The three poets in this book represent three historical stages in Chinese poetry. After the revolutionary zeal of the 1950s and 60s and the deeply coded elusiveness of the ‘misty poets’ in the next two decades, Yi Sha aimed to have poetry ‘enter into an era in which it speaks like a human being’. The poetry scene was split between the intellectual camp and the camp to which Yi Sha belonged, which emphasised oral poetry, story telling and (to judge from these poems) a degree of scurrilousness. At the end of the 1990s, Shu Cai introduced the ‘Third Road’, that belonged to neither camp, and was open to influence from the rest of the world. Yang Xie, born in 1972, belongs to a younger generation, and writes, as Ouyang Yu says, ‘a poetry that taps into the violence of daily life in small cities, with an inquisitive eye for detail’.

There’s a lot to enjoy here: the gutsy vulgarity of Yi Cha, the contemplative lyricism of Shu Cai, and the Yang Xie’s graphic narratives.

I found it a hard book to read, though, probably because of Ouyang Yu’s response to the translator’s inescapable dilemma: faced with the choice of making his translation read naturally or beautifully in the new language, or keeping readers aware that they are venturing out of the confines of their own language and culture, he has gone the latter path. Very little here reads as smooth English. In fact, it’s sometimes as if the poems have been translated from Chinese into English-as-a-second-language: prepositions feel slightly off, commas and definite articles appear in strange places, and the vocabulary is occasionally stilted. For example, the opening lines from Yi Sha’s ‘The File’:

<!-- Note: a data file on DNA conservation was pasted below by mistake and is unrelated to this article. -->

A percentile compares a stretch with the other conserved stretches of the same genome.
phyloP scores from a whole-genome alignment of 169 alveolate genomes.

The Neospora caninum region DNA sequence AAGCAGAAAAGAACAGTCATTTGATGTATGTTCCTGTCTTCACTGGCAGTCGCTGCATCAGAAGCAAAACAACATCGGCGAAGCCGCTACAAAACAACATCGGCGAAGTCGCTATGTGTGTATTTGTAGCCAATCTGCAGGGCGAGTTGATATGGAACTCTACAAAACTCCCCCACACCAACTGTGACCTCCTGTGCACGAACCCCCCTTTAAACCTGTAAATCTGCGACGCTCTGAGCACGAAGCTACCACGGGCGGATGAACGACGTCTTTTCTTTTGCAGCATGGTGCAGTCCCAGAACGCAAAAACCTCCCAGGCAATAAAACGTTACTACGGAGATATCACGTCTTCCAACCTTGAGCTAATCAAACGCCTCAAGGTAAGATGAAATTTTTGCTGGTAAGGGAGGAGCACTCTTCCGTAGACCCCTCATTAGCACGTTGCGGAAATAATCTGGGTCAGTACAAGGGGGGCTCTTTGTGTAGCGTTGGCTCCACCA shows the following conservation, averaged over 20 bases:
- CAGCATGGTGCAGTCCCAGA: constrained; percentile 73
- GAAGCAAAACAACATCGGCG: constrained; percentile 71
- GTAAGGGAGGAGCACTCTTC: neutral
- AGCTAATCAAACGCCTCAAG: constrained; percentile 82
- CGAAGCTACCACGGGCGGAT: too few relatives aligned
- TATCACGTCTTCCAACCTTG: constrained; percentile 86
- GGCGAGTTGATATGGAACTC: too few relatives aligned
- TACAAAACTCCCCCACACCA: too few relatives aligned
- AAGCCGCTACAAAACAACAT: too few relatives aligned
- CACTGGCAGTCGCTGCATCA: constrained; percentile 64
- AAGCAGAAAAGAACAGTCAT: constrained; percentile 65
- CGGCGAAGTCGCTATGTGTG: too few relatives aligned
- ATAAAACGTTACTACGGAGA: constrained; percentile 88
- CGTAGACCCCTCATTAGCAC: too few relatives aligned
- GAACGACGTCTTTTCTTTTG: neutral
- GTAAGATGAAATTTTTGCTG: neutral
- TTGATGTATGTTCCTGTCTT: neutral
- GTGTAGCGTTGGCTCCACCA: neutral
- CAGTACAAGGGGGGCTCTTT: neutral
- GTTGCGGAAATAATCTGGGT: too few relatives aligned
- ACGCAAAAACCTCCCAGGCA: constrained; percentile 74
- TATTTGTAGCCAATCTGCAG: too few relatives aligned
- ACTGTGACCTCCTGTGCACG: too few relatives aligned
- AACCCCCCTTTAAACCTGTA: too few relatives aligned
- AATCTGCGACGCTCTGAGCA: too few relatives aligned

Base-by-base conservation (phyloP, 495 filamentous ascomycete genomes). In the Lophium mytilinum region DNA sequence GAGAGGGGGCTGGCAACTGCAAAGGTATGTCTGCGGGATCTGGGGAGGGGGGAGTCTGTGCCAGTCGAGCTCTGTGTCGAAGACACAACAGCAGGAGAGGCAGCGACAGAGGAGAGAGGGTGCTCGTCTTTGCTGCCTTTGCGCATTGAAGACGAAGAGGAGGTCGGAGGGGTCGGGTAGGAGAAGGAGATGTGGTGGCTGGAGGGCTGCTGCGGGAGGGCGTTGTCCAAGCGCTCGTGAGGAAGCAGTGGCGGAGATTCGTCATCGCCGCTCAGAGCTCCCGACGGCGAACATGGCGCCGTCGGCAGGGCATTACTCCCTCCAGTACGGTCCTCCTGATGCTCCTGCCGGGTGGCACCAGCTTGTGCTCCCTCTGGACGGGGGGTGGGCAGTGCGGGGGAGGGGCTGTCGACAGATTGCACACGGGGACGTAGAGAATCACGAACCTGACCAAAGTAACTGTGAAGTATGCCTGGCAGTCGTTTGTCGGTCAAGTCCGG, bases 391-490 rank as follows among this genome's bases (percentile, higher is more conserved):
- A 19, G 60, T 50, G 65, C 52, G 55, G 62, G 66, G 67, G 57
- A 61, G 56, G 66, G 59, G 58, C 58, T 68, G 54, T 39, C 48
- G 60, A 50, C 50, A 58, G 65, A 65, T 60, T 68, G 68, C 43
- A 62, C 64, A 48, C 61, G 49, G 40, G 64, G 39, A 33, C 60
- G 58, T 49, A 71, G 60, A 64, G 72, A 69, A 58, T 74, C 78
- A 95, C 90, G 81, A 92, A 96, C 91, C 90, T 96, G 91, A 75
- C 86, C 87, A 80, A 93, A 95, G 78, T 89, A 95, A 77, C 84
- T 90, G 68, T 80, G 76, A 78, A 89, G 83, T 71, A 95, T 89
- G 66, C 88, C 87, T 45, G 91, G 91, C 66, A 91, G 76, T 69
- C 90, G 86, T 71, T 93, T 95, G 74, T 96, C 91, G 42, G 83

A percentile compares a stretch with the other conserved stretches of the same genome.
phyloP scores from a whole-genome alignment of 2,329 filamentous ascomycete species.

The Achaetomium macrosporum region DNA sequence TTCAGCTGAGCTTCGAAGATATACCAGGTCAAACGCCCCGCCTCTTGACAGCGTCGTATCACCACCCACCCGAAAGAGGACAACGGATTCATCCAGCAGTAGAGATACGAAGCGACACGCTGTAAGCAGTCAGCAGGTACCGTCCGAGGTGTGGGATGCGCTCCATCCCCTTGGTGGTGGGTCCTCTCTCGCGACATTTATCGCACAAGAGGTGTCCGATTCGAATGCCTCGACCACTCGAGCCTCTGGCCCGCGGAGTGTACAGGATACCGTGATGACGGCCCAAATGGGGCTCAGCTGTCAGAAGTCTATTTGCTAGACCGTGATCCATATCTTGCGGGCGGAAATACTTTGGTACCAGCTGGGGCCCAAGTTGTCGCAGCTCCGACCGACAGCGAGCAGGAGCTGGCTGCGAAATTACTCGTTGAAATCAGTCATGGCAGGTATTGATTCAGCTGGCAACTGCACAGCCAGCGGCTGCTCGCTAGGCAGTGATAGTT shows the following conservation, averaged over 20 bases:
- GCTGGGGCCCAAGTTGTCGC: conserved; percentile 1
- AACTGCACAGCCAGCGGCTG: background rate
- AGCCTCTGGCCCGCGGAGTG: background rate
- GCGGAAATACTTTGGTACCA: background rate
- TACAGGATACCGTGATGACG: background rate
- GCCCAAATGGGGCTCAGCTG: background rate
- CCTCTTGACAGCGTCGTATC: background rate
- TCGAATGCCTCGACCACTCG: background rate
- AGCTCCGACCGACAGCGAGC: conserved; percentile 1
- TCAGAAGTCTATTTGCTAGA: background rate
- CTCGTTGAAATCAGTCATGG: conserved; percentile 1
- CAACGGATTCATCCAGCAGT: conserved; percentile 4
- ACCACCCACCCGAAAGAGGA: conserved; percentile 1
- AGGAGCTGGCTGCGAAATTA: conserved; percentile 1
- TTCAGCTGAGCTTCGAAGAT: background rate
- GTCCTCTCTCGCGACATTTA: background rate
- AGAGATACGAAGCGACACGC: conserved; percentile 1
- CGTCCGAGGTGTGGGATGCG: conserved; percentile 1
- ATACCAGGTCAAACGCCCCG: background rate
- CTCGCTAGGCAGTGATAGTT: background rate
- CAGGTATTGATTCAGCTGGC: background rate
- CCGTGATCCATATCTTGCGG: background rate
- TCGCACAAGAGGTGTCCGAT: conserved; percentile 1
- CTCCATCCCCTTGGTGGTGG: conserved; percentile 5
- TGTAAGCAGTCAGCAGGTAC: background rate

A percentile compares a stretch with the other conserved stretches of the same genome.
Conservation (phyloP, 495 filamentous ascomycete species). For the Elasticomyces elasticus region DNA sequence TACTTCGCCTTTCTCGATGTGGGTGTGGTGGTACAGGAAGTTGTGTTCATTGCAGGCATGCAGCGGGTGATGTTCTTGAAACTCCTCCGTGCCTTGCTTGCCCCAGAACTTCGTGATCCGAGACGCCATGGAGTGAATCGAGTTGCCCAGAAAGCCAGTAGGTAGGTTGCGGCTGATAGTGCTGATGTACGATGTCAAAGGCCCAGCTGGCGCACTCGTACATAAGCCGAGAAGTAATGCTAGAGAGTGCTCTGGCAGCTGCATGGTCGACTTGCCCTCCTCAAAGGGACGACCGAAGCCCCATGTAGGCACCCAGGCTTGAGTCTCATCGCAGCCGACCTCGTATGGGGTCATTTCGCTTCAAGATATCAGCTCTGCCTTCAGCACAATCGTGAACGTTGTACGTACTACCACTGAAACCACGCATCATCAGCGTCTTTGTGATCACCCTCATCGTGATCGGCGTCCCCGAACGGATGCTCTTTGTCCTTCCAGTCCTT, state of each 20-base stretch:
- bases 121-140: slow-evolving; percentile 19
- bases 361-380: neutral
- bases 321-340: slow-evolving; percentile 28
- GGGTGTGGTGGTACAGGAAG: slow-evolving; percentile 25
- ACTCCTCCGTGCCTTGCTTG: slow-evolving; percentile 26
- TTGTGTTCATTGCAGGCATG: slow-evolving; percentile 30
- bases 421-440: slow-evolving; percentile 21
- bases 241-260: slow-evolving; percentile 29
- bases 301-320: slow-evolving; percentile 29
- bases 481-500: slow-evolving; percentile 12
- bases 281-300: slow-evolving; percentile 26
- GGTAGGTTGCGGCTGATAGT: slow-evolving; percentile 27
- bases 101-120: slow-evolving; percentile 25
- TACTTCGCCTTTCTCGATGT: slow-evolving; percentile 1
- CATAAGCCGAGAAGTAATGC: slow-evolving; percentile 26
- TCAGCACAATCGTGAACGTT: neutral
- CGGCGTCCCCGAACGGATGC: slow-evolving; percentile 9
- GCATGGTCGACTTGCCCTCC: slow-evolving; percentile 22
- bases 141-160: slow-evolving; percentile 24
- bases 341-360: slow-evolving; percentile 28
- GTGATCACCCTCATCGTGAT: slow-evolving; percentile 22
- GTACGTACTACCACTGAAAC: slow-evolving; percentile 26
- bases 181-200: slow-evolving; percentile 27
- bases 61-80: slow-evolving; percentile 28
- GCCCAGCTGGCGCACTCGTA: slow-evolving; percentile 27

at grade 3 junior high
when i first came into contact with chemistry
i was passionate about the experiment
and devoted myself to the research
i wanted to develop an air
that stank worse than carbon monoxide
i wanted them to be taken back
that day I was successful
the whole class withdrew from the lab
in panic